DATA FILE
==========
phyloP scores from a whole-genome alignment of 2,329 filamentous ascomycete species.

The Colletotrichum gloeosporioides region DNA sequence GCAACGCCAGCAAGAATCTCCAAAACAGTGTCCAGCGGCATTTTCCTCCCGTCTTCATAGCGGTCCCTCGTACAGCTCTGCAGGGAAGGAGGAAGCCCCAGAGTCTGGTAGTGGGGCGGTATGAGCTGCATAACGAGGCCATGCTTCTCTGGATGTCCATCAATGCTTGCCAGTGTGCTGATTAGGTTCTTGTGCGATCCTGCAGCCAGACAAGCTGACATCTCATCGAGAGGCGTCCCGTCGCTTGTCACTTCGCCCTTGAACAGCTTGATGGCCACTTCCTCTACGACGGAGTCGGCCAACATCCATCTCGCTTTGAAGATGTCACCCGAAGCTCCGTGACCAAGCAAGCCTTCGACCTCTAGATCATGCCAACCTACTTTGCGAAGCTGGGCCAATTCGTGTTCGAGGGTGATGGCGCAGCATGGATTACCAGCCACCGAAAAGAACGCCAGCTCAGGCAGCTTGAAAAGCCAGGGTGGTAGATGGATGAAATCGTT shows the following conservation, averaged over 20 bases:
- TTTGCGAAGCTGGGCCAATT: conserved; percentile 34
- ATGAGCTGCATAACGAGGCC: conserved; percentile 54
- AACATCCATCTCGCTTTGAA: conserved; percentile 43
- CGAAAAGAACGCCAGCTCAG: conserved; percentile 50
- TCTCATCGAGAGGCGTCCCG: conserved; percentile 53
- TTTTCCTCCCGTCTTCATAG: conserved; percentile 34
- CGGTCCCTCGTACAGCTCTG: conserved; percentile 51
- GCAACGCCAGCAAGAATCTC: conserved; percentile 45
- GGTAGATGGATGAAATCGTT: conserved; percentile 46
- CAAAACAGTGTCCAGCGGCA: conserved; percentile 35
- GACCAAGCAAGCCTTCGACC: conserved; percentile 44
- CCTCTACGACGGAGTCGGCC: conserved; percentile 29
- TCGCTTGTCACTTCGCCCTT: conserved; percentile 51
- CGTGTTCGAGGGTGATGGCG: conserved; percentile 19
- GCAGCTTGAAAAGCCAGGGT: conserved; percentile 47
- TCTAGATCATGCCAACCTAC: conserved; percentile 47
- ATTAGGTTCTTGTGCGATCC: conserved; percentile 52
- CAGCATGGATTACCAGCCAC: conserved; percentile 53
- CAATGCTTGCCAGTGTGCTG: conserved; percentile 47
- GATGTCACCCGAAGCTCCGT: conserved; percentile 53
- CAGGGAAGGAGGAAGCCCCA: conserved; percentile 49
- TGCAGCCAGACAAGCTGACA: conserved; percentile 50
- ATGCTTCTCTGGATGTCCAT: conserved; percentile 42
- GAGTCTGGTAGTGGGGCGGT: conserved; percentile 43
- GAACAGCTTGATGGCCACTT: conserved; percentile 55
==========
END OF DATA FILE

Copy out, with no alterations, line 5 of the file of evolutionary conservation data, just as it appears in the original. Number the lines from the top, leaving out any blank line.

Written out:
- AACATCCATCTCGCTTTGAA: conserved; percentile 43